Everyone has an idea of what normal toes look like, but sometimes people have deformities that have affected their appearance. Whereas these are not life-threatening conditions, the ailments known as claw toe, hammer toe, and mallet toe can lead to discomfort while wearing tight footwear and self-consciousness when going barefoot at the beach. For those who experience any of these conditions, it is important to understand what is going on and what kind of treatment options exist.
What Is Claw Toe?
It is a condition where the toe is bent up at the joint at the base of the foot and then bent down at the middle joint. The condition means that the toe claws into the bottom of the shoe, thus the name, and can be quite uncomfortable. This deformity presents a greater of risk calluses than a normal toe would and can become permanent over time. This is not a serious disorder and differs from hammer toe and mallet toe by the fact that two joints are impacted, instead of only one.
Where Did My Claw Toe Come From?
There are a variety of causes for the condition, including stroke, diabetes, and rheumatoid arthritis, but tight footwear is actually the most common cause of these toe problems. Women are more likely than men to develop curled toes, because they are more likely to wear shoes with high heels and narrow toes. Wearing these kinds of shoes causes toe muscles to get out of balance or remain in a bent position for an extended period of time. As this happens, muscles tighten and tendons shorten, which makes it harder to straighten the toe.
In addition to ill-fitting footwear, there are, as previously noted, other causes for curled toes. The common thread amongst most of these alternative causes is there is either nerve damage or inflammation that weakens foot muscles and leads to imbalances, causing toes to bend in an unnatural fashion.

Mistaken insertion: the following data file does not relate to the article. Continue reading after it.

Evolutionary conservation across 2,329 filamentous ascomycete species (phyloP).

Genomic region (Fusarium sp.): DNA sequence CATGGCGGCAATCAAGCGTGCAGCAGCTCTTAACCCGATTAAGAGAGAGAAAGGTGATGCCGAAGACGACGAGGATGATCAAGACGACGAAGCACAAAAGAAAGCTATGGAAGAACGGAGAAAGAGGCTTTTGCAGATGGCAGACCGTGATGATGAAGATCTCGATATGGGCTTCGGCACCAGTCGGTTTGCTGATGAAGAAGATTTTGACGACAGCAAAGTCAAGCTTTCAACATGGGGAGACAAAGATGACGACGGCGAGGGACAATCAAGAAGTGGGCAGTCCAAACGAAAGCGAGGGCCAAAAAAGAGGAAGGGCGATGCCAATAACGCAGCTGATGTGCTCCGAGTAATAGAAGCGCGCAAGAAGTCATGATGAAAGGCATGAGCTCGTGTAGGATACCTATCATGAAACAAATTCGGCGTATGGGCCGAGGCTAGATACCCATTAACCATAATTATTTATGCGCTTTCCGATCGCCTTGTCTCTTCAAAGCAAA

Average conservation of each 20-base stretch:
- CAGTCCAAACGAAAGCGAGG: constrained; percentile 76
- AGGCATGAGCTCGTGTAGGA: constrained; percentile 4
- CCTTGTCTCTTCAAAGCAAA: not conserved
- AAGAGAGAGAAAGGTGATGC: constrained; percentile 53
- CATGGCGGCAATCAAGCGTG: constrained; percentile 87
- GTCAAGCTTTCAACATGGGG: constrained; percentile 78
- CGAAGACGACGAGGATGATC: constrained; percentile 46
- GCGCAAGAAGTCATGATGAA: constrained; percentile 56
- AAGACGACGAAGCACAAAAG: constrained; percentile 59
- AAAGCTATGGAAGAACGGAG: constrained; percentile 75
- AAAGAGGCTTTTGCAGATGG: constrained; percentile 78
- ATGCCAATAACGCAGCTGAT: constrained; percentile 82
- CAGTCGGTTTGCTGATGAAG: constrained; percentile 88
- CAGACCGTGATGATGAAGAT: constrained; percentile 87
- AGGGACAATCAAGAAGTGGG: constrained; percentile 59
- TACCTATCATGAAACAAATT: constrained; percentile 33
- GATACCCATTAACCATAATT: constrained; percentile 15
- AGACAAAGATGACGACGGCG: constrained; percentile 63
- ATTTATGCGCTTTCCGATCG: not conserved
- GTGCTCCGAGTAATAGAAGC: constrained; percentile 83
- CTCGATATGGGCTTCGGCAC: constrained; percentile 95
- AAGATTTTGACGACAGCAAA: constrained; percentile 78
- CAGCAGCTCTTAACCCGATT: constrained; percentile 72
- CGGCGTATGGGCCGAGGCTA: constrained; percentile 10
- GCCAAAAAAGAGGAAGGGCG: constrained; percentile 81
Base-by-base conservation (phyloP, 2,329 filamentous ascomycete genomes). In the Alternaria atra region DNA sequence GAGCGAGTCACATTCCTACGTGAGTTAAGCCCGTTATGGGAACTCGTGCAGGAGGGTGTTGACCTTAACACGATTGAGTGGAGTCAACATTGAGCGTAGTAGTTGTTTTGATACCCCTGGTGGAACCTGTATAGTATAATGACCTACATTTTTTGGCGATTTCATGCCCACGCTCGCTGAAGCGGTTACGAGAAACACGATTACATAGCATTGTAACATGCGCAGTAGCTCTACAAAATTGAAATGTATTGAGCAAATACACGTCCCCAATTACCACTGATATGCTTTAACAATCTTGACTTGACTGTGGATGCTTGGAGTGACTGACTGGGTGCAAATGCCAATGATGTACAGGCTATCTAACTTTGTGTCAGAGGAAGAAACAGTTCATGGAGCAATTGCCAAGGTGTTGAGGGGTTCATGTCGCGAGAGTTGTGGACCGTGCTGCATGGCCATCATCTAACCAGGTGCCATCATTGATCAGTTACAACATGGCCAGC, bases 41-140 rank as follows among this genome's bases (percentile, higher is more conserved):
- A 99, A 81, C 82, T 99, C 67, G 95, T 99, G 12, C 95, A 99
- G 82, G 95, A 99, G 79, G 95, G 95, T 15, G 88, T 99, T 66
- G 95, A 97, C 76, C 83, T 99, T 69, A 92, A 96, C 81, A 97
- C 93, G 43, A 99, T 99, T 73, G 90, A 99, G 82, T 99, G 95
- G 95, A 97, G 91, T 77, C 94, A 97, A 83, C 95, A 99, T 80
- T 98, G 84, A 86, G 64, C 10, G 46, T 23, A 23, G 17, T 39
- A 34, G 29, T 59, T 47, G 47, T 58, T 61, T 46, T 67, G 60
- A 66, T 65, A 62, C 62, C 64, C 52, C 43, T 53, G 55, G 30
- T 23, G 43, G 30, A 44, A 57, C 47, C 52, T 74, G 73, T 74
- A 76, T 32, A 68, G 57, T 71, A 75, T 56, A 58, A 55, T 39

What Symptoms Should I Look For?
The symptoms for claw toe are pretty straightforward; toes are bent upward at base of foot and downward from middle joint. In severe cases, it is possible for toes to bend downward at top joints and the curled toes end up under the foot. Corns or calluses may develop on top of the affected toe or under ball of foot, due to muscular imbalance issues.
When should I get in to see a doctor?
Make an appointment to see Mark Gasparini, D.P.M., right away if toes start to show signs of becoming clawed. If caught early enough, they can still be flexible and adjusted into normal positioning. If too much time lapses, however, they will become permanently deformed and would require surgery, which we would like to avoid if possible.
What Can Be Done about Claw Toe?
Treatment options include home care, such as wearing footwear that fits properly, gently stretching the affected toe by hand into the normal position, and exercising your toes by picking up small objects from the floor. Medical care options might entail the use of a special pad to redistribute your bodyweight or the use of orthotics or splints. If surgery is needed to correct a permanent claw-like condition, you will need to plan on six to eight weeks for the toe to heal properly.
If you need help with a claw toe, or any other foot or ankle ailment that is giving you problems, call Mark Gasparini, D.P.M., P.C., in Massapequa, NY. Call (516) 804-9038 to schedule an appointment today.
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